Special Issue "Health Inequalities and Social Support among LGBT + Populations"
A special issue of International Journal of Environmental Research and Public Health (ISSN 1660-4601). This special issue belongs to the section "Global Health".
Deadline for manuscript submissions: closed (30 November 2020).
Interests: LGBT health inequalities
Interests: ageing in marginalised populations; sexuality and sexual and gender identities in social work; arts-based pedagogies; leadership and management in social work and social care
Interests: the rights of LGBT+ communities
Interests: LGBT+ lives across the life-course; LGBT+ parenting; LGBT+ ageing and end of life care; sociology of family lives and relationships of care; death, dying and bereavement
Health inequalities, that is the differences in health and healthcare experiences arising through social inequalities, is a key concern for global public health. Until recently, there has been very little attention to health inequalities on the grounds of sexual orientation and gender identity. Over the past five years, however, there is increasing recognition by governments and NGOs of the need to understand and address LGBT+ 1 health inequalities (e.g. UK House of Commons, 2019; European Union, 2018). There is growing evidence to demonstrate that LGBT+ people experience health inequalities when compared with heterosexual and cisgendered people. Within and among LGBT+ people, those with intersectional identities by ‘race’ and ethnicity, disability, age, religion and belief, gender identity and gender may have different experiences of health and wellbeing. Such health inequalities are acute in mental, sexual and physical health, health risk behaviours including higher rates of substance misuse, smoking, alcohol consumption, and preventing loneliness, which affects both physical and mental health.
Access to social support may be key to strengthening communities. Equal partnerships, where relationships are formally recognised and building ‘families of choice’ may be health promoting. We are interested in sources of resilience and what they bring to healthier lives and in combatting inequalities.
This special issue is interested in papers on various aspects of LGBT+ health inequalities including, but not limited to, those discussed above. We encourage the submission of inter-disciplinary and collaborative work. In particular, we seek theoretically informed papers, intervention studies, practice-focussed reports, knowledge translation studies, papers of health equity models, policy development or systematic reviews. We welcome original studies using qualitative or quantitative approaches.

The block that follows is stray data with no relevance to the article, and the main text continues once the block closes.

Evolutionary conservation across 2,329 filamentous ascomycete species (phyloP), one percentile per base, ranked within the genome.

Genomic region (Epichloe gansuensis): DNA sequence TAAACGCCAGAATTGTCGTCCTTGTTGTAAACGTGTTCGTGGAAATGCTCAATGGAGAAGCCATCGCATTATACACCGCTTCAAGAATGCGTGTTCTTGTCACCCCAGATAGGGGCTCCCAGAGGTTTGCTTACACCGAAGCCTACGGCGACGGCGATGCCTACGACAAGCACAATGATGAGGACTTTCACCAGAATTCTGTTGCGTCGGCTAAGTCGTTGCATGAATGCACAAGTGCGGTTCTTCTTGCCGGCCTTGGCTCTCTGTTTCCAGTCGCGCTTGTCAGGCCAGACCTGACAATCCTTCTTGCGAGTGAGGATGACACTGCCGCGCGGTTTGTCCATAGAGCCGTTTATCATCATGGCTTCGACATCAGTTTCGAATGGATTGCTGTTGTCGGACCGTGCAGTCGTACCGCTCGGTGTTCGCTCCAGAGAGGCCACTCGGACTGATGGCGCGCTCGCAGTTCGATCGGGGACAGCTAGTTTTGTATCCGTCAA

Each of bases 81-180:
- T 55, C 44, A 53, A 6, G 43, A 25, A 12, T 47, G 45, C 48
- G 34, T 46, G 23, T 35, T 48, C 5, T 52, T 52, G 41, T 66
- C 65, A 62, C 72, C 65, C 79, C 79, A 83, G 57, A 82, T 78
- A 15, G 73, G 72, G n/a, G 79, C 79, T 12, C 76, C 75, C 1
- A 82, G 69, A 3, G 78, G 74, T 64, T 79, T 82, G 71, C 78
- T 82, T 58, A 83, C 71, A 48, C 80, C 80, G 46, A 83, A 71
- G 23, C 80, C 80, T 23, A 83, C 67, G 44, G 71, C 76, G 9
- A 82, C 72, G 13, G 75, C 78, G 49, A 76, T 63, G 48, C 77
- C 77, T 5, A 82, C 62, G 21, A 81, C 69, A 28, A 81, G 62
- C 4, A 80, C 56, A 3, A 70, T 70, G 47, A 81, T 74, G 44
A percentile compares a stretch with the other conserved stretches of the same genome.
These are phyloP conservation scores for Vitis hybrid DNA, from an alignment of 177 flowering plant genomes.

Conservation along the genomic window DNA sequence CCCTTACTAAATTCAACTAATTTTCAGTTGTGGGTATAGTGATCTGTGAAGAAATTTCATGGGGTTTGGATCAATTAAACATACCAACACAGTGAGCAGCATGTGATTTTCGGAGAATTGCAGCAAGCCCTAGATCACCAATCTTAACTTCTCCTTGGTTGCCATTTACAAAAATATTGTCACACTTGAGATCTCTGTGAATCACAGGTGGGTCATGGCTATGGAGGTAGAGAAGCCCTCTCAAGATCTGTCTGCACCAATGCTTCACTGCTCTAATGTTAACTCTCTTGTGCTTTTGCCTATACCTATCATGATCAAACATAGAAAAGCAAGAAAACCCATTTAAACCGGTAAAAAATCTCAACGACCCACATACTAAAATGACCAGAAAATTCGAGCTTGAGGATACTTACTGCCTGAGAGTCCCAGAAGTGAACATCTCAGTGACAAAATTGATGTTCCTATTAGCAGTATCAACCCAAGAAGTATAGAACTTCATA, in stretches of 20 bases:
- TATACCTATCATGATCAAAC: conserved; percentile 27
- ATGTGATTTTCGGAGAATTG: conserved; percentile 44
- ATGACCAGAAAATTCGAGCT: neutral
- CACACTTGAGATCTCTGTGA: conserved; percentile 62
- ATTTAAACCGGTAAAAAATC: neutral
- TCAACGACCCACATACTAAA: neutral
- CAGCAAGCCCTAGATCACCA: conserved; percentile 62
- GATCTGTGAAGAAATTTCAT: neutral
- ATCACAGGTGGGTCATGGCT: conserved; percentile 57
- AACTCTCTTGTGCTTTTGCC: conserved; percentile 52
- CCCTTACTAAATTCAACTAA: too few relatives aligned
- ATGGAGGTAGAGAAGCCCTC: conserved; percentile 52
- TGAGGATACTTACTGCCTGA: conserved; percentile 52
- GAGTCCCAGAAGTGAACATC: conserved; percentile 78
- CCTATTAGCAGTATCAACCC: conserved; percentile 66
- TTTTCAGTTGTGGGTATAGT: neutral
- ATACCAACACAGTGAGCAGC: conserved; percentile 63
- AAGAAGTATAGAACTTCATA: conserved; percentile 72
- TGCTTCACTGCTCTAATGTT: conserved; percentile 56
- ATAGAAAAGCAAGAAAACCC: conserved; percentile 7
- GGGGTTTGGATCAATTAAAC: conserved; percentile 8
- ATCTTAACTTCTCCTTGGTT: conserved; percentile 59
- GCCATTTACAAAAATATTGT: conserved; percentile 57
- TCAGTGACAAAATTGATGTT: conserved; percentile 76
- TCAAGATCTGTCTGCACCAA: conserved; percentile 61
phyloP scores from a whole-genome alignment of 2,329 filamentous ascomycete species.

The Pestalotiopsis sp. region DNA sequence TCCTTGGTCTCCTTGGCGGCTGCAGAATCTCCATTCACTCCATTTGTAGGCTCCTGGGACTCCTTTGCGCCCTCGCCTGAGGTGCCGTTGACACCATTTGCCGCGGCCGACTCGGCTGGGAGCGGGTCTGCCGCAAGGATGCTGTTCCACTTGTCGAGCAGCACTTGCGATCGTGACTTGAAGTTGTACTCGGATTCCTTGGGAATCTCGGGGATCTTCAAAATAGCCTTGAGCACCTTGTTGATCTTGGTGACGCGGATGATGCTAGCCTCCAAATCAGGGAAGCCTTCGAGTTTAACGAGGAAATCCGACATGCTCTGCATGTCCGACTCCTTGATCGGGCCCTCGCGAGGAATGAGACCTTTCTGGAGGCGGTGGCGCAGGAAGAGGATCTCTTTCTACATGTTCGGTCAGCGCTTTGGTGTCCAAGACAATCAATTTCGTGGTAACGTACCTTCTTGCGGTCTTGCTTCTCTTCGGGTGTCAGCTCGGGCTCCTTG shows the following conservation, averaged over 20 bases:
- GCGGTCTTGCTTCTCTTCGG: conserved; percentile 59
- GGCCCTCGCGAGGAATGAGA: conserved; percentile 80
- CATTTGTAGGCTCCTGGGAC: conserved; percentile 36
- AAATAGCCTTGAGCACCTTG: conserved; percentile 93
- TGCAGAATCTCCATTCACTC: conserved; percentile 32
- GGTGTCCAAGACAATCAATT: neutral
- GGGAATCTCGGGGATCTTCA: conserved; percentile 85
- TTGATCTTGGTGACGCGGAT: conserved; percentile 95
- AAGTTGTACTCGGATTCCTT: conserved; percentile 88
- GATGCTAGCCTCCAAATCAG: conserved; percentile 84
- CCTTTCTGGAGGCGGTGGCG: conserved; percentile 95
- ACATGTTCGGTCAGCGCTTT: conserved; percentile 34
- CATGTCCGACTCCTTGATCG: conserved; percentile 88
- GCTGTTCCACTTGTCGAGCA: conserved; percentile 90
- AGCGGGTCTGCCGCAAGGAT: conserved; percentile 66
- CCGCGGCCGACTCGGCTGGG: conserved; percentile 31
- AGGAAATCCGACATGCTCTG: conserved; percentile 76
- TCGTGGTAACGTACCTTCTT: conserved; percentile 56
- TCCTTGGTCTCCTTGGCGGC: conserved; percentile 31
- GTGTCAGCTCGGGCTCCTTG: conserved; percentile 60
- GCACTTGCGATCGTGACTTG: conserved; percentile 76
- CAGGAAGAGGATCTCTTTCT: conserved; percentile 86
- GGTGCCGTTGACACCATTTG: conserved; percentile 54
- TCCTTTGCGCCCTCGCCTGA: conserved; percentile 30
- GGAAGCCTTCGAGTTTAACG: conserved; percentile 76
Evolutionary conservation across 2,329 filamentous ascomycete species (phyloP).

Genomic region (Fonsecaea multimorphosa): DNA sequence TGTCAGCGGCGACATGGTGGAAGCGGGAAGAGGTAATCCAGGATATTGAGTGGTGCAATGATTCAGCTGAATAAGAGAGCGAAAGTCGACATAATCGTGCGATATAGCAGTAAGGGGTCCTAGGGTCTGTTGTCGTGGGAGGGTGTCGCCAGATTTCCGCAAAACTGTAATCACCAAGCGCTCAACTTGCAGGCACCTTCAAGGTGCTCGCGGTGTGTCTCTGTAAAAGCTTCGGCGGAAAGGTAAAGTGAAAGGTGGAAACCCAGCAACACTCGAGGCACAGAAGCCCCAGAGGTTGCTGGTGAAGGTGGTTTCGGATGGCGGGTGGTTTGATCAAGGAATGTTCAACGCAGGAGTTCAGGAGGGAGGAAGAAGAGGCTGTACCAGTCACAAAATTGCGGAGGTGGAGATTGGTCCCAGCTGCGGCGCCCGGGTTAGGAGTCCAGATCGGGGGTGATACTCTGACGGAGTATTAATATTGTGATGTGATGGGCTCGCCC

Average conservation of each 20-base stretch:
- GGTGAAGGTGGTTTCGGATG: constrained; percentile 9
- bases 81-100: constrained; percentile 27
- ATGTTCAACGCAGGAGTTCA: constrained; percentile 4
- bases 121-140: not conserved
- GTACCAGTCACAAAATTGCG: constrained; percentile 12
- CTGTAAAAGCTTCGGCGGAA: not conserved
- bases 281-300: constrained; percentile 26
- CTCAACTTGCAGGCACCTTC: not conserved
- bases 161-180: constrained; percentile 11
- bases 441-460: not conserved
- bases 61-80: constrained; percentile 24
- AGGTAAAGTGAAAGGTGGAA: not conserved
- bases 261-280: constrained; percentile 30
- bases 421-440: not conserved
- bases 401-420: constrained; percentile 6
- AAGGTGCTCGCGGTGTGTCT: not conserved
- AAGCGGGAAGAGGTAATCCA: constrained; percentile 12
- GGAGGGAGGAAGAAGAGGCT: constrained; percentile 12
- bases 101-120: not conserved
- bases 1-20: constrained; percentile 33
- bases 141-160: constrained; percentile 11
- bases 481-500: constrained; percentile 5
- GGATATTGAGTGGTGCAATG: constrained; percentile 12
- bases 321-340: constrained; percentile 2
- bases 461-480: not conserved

- LGBT+ includes people who are lesbian, gay, bisexual and transgender, non-binary and intersex.
Prof. Julie Fish
Prof. Trish Hafford-Letchfield
Dr. Michael Toze
Prof. Kathryn Almack
Manuscript Submission Information
Manuscripts should be submitted online at www.mdpi.com by registering and logging in to this website. Once you are registered, click here to go to the submission form. Manuscripts can be submitted until the deadline. All papers will be peer-reviewed. Accepted papers will be published continuously in the journal (as soon as accepted) and will be listed together on the special issue website. Research articles, review articles as well as short communications are invited. For planned papers, a title and short abstract (about 100 words) can be sent to the Editorial Office for announcement on this website.
Submitted manuscripts should not have been published previously, nor be under consideration for publication elsewhere (except conference proceedings papers). All manuscripts are thoroughly refereed through a single-blind peer-review process. A guide for authors and other relevant information for submission of manuscripts is available on the Instructions for Authors page. International Journal of Environmental Research and Public Health is an international peer-reviewed open access semimonthly journal published by MDPI.
Please visit the Instructions for Authors page before submitting a manuscript. The Article Processing Charge (APC) for publication in this open access journal is 2300 CHF (Swiss Francs). Submitted papers should be well formatted and use good English. Authors may use MDPI's English editing service prior to publication or during author revisions.
- inequalities in health and health care
- social determinants of health
- LGBT+ health equity
- intersectionality and health inequalities
- minority stress theory